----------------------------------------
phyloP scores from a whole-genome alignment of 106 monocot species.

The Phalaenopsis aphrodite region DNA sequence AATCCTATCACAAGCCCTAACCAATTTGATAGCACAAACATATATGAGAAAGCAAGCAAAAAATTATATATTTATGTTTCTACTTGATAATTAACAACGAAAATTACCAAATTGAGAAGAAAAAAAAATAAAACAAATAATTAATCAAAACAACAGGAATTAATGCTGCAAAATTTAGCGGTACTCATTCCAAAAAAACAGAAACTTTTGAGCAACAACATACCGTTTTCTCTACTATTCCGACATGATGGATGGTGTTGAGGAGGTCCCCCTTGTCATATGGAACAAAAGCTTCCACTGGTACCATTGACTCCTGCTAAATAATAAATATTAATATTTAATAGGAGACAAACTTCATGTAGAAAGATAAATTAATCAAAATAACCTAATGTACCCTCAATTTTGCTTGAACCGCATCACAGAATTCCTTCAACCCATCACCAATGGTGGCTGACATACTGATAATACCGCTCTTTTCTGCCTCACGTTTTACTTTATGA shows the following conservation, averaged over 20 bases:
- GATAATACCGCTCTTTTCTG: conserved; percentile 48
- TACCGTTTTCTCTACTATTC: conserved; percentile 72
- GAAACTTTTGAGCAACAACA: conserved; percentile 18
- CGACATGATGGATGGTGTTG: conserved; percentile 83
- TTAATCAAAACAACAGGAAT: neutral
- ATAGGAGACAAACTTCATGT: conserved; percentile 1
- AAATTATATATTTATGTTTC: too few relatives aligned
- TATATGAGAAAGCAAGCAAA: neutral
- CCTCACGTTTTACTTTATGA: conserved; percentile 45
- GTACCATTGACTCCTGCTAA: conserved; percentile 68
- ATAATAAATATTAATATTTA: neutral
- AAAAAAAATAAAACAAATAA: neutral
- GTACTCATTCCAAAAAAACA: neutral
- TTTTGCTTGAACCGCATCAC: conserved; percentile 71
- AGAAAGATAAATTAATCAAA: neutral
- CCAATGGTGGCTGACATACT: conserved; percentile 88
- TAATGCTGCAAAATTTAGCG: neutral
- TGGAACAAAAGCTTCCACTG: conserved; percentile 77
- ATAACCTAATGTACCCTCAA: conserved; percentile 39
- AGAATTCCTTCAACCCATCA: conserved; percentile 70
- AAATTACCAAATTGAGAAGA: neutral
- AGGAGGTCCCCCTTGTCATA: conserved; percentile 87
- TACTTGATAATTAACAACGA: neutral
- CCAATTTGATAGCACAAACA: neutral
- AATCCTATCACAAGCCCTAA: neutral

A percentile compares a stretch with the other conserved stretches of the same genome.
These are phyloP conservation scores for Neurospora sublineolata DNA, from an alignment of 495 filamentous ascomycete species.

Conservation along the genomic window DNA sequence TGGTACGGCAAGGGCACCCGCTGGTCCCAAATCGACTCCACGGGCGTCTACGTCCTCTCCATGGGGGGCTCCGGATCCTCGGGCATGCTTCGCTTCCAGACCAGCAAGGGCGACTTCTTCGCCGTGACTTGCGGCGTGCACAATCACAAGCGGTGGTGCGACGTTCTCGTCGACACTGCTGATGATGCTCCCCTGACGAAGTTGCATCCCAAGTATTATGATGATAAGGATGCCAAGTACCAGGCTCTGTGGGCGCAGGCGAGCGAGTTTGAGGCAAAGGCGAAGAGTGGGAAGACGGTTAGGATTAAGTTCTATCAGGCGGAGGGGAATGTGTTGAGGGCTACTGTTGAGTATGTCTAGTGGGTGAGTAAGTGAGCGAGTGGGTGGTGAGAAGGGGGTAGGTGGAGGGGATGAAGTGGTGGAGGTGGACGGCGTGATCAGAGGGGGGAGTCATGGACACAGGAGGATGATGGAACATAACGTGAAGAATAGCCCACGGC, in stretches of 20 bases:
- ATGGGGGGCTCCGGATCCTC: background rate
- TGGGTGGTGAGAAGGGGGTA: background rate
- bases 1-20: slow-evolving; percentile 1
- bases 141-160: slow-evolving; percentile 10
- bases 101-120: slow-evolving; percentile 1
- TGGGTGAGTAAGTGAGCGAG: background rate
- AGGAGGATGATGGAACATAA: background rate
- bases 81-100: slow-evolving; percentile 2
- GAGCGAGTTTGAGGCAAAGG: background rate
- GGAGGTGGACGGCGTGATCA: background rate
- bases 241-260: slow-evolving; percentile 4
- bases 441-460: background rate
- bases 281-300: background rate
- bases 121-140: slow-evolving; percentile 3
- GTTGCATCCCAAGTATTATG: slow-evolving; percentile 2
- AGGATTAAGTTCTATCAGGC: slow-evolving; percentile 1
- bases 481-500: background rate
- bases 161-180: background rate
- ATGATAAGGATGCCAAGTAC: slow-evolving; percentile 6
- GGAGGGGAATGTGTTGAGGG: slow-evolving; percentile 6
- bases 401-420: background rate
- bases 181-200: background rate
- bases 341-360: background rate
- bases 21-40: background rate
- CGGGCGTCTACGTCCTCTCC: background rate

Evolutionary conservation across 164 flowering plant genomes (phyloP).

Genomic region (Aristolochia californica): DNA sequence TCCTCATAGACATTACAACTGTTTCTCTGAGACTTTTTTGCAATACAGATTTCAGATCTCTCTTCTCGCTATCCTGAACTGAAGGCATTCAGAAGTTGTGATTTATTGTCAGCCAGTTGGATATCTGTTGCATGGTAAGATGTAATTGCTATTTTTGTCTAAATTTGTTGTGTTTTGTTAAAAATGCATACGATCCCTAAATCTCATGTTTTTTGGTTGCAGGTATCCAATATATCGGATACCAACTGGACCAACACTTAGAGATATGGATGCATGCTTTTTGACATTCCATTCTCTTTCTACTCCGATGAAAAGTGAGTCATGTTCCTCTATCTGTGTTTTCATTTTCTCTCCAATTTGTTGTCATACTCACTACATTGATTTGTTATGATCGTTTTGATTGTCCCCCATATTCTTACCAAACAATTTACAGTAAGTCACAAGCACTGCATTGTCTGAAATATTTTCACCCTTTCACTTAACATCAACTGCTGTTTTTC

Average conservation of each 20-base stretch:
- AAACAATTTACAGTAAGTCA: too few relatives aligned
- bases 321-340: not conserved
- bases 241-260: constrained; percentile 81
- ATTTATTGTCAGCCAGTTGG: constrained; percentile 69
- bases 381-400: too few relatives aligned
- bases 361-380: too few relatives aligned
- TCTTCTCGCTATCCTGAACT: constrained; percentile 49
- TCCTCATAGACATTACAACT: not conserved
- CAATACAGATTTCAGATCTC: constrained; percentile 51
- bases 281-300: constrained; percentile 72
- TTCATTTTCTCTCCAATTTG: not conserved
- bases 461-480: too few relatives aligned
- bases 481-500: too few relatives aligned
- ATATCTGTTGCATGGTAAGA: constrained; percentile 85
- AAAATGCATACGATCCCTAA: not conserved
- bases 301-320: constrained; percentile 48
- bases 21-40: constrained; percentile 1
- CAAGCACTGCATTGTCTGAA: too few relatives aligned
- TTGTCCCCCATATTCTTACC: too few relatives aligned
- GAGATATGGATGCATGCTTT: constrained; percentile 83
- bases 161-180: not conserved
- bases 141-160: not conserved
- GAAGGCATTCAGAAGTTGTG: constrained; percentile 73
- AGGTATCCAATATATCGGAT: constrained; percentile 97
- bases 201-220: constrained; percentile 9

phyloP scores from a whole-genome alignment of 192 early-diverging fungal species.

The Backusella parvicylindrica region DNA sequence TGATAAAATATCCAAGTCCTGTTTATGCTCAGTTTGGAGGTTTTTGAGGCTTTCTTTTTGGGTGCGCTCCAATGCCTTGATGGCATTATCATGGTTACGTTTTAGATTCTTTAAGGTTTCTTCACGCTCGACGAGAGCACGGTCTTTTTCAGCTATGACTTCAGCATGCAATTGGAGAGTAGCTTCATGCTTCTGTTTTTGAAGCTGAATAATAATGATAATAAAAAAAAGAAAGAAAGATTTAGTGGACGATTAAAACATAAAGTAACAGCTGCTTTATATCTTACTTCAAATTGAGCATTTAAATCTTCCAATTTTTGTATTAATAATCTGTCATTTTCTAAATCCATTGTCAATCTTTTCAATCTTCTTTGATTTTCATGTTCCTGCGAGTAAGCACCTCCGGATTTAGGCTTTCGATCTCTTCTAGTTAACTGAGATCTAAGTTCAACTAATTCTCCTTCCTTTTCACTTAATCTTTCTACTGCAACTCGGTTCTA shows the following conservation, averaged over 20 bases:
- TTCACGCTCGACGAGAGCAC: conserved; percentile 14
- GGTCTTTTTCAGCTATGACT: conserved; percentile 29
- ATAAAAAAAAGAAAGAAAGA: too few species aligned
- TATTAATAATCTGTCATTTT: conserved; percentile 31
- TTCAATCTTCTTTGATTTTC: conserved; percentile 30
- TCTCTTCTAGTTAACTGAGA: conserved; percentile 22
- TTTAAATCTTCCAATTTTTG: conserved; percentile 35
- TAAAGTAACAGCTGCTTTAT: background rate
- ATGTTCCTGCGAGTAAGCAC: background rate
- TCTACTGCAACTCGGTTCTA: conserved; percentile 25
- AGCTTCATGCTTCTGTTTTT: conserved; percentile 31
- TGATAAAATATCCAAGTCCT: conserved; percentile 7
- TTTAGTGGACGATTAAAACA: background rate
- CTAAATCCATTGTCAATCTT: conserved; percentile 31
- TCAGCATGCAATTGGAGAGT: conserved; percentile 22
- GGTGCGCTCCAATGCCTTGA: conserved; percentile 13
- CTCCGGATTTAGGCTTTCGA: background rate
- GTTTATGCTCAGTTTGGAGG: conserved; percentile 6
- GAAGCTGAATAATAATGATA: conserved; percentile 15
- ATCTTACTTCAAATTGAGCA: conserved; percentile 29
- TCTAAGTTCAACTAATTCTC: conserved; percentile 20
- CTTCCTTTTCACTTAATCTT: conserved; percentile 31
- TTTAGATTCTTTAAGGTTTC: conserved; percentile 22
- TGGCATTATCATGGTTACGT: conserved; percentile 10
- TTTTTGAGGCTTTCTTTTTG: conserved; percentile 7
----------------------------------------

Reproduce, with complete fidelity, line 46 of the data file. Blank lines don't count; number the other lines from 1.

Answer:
- AGGATTAAGTTCTATCAGGC: slow-evolving; percentile 1